Care, Cosmopolitanism, and Anthropology: Introduction to Special Section




cosmopolitanism, care, anthropology


Cosmopolitanism speaks to pan-nationalist and pan-human experience. How can this be reconciled with the lived political economies of care across the formal and informal sectors? How do the critical and interpretive medical anthropological commitments to cultural critique and social justice articulate with cosmopolitanism? We examine these thematics through the contributions of Australian and New Zealand anthropologists. In both countries, paid and unpaid care work occurs within a neoliberal capitalist economy characterised by growing inequity between wealthiest and poorest citizens, privileging of autonomy and individualism over collectivist regimes of social organisation and resource allocation, transfer of assets and capital from the public to the private sector, and a significant shift in the balance of power toward employers in the labour marketplace. Each article illustrates the ways in which disability and care are constructed and contested, and the degree to which care exemplifies cosmopolitanism.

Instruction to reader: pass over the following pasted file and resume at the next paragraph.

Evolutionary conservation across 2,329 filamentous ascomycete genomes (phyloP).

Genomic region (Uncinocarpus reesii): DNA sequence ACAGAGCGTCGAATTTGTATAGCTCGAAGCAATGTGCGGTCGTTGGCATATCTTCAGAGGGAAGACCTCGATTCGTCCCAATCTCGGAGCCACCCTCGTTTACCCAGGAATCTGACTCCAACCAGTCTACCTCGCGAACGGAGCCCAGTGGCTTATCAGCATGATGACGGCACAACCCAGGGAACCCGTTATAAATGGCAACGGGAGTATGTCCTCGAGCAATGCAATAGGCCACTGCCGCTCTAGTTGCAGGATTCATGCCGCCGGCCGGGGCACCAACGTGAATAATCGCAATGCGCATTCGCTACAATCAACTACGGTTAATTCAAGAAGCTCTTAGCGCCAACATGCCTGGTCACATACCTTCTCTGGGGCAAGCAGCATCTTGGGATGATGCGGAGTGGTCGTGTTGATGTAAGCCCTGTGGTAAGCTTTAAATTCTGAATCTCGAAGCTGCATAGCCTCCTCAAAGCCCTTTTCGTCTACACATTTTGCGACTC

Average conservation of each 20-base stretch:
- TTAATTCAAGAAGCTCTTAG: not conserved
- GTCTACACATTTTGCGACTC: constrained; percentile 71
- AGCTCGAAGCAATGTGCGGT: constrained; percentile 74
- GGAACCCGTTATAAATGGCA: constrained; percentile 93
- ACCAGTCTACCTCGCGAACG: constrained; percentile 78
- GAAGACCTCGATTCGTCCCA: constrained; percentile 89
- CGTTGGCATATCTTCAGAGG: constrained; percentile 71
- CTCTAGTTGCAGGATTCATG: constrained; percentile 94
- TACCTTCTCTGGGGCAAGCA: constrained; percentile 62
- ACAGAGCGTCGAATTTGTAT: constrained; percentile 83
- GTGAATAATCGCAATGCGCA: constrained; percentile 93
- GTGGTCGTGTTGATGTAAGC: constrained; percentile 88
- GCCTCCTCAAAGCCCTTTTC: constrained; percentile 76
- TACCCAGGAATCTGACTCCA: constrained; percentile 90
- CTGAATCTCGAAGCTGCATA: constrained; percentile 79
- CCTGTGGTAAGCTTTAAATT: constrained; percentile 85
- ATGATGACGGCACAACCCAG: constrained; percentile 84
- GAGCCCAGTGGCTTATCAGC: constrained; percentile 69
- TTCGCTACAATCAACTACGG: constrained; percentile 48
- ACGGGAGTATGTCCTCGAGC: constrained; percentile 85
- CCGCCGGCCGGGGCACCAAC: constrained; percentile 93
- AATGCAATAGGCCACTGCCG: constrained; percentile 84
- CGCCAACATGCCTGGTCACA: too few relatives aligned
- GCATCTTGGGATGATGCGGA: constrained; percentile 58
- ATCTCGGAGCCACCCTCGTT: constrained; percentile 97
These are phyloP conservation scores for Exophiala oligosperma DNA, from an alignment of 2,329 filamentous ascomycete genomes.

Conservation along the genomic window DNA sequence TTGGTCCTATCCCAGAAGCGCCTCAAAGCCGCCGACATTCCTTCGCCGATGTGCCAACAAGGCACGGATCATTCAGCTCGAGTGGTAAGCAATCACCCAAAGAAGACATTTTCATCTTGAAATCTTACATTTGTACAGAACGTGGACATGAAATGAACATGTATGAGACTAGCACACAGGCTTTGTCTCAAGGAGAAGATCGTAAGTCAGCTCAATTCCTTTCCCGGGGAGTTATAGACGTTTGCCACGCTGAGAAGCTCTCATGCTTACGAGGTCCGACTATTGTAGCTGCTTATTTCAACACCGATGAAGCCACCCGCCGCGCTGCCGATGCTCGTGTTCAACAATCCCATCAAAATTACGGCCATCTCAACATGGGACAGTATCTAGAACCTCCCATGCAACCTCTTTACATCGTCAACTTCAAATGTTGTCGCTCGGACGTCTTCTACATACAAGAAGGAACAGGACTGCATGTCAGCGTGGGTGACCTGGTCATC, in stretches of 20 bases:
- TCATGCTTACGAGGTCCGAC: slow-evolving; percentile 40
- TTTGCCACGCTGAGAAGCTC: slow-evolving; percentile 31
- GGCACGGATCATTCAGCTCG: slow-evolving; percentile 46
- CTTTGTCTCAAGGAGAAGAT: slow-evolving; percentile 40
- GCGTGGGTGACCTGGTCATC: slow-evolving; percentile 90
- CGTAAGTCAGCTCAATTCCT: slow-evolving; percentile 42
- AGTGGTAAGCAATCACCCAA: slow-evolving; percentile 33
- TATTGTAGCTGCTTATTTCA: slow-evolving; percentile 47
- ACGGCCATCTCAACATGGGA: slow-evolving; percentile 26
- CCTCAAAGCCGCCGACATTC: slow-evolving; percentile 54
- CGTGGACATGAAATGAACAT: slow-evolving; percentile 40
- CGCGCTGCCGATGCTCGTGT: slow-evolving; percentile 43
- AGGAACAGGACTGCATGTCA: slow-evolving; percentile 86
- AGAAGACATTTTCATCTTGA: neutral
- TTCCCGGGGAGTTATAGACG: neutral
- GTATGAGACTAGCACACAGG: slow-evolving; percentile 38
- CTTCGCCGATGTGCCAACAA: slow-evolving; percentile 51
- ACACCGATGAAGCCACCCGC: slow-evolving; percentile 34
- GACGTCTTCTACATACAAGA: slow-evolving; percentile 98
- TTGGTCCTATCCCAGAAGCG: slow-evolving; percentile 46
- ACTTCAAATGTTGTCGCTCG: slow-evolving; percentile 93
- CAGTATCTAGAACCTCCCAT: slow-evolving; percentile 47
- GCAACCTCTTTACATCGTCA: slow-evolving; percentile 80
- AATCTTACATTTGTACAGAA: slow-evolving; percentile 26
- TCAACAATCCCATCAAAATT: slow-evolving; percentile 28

Author Biography

Chrystal Jaye, University of Otago

Chrystal Jaye is an Associate Professor in the Department of General Practice and Rural Health. She is a medical anthropologist with an interest in medical education, clinical teamwork, patient experience, and ageing.




How to Cite

Jaye, C., Fitzgerald, R., & George, M. (2018). Care, Cosmopolitanism, and Anthropology: Introduction to Special Section. Sites: A Journal of Social Anthropology and Cultural Studies, 15(2).